The event was planned to begin at 11 am in Dag Hammarskjold Plaza at Second Avenue and 47th Street. There would be a few speeches, followed by a march down Second Avenue to 42nd Street, then west to Fifth Avenue and then north up Fifth Avenue ending at Trump Tower at 57th Street. It was scheduled to end at 4 pm and waves of protesters had been choreographed to leave Dag Hammarskjold Plaza in 15 minute intervals.
I had listened to Donald Trump's Inauguration speech the day before [Friday] and there didn't seem to be anything in there that struck me as very objectionable if one didn't read anything into it. So I kind of thought the march might be a bit premature given he'd just assumed office and hadn't really done anything yet.
I asked one woman if I had missed anything in Trump's speech, that she / others found objectionable. She told me no, he hadn't said anything objectionable, but she went on to say that she didn't believe anything he said. I asked another woman why she'd come out to protest today. She told me that she wanted to stand with other women in making a statement to Trump that they weren't going to passively stand by and allow him or the Republican Party to roll back their hard fought equal rights.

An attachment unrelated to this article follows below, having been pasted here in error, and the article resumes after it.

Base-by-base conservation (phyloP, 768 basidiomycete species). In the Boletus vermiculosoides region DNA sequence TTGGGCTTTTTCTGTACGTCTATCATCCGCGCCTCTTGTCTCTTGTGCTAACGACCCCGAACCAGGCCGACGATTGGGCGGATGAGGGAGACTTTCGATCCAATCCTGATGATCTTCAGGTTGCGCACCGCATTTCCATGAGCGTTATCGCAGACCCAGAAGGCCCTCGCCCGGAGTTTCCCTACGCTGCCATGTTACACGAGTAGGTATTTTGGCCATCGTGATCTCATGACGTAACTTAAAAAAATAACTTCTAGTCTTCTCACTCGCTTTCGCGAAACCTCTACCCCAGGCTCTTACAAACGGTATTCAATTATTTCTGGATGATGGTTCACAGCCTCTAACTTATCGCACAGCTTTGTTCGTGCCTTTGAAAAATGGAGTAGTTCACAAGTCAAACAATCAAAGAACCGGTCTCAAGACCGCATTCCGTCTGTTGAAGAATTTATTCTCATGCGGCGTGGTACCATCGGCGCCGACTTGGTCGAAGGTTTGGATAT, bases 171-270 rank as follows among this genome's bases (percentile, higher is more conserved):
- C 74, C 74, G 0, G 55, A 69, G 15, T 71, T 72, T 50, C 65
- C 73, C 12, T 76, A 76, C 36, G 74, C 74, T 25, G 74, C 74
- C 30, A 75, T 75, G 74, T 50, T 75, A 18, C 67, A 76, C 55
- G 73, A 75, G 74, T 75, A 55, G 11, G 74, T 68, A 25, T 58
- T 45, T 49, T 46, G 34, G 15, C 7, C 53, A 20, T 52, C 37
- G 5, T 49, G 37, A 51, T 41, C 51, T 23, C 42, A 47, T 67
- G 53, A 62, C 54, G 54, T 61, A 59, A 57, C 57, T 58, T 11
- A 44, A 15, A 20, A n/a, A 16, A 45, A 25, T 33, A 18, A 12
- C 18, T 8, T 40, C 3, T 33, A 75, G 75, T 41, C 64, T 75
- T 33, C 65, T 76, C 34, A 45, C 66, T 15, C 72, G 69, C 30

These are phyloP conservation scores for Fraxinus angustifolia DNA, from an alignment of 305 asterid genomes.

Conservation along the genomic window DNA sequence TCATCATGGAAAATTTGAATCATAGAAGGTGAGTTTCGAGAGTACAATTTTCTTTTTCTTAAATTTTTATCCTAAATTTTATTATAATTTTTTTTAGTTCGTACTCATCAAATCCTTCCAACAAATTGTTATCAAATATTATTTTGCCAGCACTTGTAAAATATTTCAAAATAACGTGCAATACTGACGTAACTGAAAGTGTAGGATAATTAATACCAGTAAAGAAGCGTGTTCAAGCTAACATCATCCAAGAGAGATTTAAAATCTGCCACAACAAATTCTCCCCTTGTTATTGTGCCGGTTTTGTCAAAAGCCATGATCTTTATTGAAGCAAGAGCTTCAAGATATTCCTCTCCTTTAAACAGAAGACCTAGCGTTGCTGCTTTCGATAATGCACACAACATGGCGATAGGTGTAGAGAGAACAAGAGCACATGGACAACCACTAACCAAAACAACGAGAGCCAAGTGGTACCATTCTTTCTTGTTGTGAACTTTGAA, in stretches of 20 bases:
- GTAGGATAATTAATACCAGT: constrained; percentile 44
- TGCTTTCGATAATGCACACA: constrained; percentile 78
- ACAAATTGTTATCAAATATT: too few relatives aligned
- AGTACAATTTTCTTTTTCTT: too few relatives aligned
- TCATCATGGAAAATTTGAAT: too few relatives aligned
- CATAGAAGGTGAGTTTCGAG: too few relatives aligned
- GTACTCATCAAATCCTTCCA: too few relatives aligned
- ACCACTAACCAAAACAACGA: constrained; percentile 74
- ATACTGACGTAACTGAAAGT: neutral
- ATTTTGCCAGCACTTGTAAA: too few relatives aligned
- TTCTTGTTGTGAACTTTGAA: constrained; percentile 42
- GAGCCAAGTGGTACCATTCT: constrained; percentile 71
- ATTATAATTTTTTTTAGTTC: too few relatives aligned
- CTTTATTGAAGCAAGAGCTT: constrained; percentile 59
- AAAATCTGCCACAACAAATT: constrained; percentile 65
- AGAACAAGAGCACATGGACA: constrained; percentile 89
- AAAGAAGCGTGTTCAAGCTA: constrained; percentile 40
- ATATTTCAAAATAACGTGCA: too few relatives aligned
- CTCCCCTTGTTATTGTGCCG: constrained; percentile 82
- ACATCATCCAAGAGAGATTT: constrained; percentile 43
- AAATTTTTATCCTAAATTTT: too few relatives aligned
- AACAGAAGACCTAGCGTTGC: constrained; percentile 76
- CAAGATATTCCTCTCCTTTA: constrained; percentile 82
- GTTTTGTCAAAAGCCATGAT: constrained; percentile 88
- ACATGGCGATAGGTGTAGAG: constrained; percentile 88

There was a festive mood throughout the day. I occasionally asked policemen keeping the peace how things were going. Many smiled and said it was going well and that they hoped it would continue that way.
I'll have more on this, including some details of how the protest morphed throughout the day, as well as a photo slide show and some video, sometime in the next week.
NYC Museums: The Frick Collection
A Gilded Age Mansion Turned Art Museum In NYC
A year ago I had the opportunity to attend the opening presentation of a new arrival at The Frick Collection on the Upper East Side of Manhattan. It was a beautiful May day as I walked north along the east side of Central Park. I noticed banners hanging from the street lights on Fifth Avenue announcing the opening of the new art exhibit at The Frick Collection.